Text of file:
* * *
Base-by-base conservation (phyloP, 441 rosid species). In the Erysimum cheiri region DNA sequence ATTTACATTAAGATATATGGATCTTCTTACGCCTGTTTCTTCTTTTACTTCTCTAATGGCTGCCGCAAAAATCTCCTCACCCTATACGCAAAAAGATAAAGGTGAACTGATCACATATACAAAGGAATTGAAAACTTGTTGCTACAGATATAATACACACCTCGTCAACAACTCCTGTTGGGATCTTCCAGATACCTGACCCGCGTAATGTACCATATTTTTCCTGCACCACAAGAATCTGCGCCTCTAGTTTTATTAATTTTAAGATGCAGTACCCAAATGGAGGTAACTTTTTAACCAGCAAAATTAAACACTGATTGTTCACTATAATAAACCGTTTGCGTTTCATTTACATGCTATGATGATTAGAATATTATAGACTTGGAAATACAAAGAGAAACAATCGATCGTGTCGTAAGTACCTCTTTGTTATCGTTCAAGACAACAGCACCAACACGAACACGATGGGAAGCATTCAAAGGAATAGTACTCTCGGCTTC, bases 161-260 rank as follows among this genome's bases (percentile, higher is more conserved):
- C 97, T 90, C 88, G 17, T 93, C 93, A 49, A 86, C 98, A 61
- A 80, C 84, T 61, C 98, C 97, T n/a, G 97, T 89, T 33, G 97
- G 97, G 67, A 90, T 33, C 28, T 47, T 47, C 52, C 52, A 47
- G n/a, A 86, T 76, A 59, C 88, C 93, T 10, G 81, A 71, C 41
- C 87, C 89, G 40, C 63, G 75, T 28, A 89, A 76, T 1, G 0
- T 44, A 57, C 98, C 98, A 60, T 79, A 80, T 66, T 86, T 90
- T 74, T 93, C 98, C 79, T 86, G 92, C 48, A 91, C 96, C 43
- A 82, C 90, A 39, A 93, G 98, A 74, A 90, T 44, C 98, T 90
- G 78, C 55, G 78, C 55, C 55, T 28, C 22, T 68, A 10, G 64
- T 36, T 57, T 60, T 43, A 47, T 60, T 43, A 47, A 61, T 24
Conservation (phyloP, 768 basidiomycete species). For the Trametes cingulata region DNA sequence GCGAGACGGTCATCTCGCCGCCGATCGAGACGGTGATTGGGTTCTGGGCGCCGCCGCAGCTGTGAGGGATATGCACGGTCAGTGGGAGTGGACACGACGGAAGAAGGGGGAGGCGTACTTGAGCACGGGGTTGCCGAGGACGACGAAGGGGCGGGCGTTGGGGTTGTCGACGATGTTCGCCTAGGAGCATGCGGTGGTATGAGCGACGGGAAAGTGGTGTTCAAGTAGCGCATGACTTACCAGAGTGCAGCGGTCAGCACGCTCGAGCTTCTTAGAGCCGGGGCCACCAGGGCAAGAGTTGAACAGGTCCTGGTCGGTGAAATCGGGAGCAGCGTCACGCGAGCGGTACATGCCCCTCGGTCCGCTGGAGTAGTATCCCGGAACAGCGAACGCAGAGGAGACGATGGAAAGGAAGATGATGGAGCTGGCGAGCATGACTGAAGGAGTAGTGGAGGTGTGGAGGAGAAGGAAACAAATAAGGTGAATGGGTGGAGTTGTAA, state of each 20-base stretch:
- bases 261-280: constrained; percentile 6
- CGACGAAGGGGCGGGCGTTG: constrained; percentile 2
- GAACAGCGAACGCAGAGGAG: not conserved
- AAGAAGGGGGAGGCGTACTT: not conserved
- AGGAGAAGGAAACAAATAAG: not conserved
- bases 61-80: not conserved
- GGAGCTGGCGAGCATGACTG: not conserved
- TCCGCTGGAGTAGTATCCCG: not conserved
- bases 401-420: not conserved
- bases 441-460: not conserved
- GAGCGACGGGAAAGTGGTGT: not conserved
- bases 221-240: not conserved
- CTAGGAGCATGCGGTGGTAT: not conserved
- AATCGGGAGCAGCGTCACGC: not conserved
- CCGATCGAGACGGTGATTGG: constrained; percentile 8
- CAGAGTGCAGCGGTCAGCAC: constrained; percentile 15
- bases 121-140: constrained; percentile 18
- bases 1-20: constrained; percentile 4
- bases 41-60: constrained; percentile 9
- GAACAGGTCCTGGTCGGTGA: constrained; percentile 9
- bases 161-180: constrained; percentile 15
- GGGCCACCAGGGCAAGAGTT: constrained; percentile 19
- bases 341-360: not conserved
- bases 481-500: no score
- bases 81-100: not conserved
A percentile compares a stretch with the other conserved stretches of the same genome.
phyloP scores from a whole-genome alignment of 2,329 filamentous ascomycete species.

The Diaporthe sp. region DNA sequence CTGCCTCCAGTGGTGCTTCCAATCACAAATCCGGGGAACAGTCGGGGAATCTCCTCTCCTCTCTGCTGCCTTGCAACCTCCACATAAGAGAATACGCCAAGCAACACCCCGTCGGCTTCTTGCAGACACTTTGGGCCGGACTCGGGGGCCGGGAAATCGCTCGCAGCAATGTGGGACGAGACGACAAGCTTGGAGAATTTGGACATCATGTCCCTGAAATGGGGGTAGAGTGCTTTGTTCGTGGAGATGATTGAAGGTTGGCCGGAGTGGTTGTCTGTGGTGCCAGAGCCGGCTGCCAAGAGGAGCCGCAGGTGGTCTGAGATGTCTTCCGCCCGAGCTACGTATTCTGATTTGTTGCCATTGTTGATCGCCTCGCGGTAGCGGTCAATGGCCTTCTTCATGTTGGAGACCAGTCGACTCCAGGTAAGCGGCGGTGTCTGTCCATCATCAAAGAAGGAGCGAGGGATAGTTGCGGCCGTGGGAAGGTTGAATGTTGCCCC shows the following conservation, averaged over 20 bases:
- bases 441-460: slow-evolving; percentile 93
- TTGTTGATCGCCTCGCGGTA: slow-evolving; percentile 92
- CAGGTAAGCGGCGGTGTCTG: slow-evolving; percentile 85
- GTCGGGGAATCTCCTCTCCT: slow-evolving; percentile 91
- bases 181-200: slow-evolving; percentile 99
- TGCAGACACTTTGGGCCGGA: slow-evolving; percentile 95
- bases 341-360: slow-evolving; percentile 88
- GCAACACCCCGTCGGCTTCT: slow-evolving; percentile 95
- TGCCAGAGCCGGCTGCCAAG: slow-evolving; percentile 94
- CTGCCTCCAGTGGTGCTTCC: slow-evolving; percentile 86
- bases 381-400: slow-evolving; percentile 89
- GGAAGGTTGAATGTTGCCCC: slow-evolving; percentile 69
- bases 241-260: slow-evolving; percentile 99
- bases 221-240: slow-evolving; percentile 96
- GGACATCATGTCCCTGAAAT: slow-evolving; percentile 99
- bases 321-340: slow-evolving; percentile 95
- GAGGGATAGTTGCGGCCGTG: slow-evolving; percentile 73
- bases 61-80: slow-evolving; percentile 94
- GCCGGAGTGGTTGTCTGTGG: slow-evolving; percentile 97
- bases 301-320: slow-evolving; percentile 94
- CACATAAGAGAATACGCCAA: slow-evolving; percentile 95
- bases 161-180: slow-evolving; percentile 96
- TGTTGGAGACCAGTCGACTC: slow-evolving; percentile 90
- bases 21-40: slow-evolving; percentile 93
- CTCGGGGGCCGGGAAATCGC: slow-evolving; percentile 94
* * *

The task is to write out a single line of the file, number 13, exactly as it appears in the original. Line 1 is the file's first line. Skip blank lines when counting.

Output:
- bases 261-280: constrained; percentile 6